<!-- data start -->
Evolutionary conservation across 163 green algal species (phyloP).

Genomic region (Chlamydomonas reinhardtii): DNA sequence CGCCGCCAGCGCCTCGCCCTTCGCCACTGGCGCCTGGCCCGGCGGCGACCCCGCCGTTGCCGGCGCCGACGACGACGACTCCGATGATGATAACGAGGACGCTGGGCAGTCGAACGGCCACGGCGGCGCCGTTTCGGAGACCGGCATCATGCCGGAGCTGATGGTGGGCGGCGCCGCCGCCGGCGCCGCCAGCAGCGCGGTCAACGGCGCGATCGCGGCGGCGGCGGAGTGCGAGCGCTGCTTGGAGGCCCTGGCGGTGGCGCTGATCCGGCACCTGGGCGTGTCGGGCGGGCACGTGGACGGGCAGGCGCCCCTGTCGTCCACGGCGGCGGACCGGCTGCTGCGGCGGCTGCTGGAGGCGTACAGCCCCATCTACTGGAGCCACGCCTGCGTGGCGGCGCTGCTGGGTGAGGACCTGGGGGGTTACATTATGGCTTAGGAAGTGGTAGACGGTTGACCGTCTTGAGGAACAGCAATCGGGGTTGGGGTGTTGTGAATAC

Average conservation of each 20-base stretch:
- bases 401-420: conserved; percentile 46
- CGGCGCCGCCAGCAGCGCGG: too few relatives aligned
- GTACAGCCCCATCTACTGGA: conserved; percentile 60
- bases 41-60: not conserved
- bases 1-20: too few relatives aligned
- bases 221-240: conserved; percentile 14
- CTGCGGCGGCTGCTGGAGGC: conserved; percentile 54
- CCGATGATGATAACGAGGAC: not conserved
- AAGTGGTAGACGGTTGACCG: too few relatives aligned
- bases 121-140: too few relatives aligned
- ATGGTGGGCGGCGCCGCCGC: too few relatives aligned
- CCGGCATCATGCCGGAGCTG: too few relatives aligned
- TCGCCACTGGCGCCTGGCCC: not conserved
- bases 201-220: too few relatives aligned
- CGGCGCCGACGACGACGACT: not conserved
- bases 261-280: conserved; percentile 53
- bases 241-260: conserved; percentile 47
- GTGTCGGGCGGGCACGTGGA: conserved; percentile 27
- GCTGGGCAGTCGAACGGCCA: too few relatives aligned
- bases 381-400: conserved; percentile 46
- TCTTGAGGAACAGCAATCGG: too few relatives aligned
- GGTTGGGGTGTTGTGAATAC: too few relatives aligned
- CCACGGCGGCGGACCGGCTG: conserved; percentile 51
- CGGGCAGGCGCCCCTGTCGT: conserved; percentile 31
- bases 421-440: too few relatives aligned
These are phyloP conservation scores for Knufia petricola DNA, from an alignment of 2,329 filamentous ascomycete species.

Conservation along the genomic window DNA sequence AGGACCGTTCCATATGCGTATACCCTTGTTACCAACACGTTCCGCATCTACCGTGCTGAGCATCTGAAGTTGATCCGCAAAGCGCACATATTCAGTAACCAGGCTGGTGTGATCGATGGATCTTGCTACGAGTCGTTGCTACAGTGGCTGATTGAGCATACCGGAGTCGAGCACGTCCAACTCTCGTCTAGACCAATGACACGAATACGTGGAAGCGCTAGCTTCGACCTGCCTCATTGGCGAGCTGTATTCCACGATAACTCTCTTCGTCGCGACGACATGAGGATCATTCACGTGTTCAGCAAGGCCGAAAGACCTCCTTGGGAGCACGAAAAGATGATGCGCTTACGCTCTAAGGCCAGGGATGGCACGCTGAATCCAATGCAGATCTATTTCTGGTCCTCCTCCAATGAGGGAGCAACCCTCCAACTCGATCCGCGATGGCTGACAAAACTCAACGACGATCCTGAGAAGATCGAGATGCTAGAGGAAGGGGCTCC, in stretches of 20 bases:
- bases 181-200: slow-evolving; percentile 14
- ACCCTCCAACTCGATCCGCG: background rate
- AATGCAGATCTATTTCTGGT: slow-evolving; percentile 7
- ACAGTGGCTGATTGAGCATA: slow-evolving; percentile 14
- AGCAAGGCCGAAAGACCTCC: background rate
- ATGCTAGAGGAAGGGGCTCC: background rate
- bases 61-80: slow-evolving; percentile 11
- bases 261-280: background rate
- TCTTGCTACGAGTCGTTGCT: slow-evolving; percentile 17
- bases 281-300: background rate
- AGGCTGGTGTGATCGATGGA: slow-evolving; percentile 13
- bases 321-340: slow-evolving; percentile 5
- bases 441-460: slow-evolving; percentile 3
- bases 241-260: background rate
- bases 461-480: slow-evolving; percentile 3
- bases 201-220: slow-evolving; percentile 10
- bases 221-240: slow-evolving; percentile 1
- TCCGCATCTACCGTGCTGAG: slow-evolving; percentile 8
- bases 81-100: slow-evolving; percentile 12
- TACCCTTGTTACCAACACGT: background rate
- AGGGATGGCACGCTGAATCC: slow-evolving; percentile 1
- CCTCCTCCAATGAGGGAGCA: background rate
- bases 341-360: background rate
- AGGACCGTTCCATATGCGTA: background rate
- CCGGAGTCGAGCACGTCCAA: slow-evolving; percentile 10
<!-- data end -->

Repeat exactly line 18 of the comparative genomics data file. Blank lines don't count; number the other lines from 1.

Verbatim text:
- CGGCGCCGACGACGACGACT: not conserved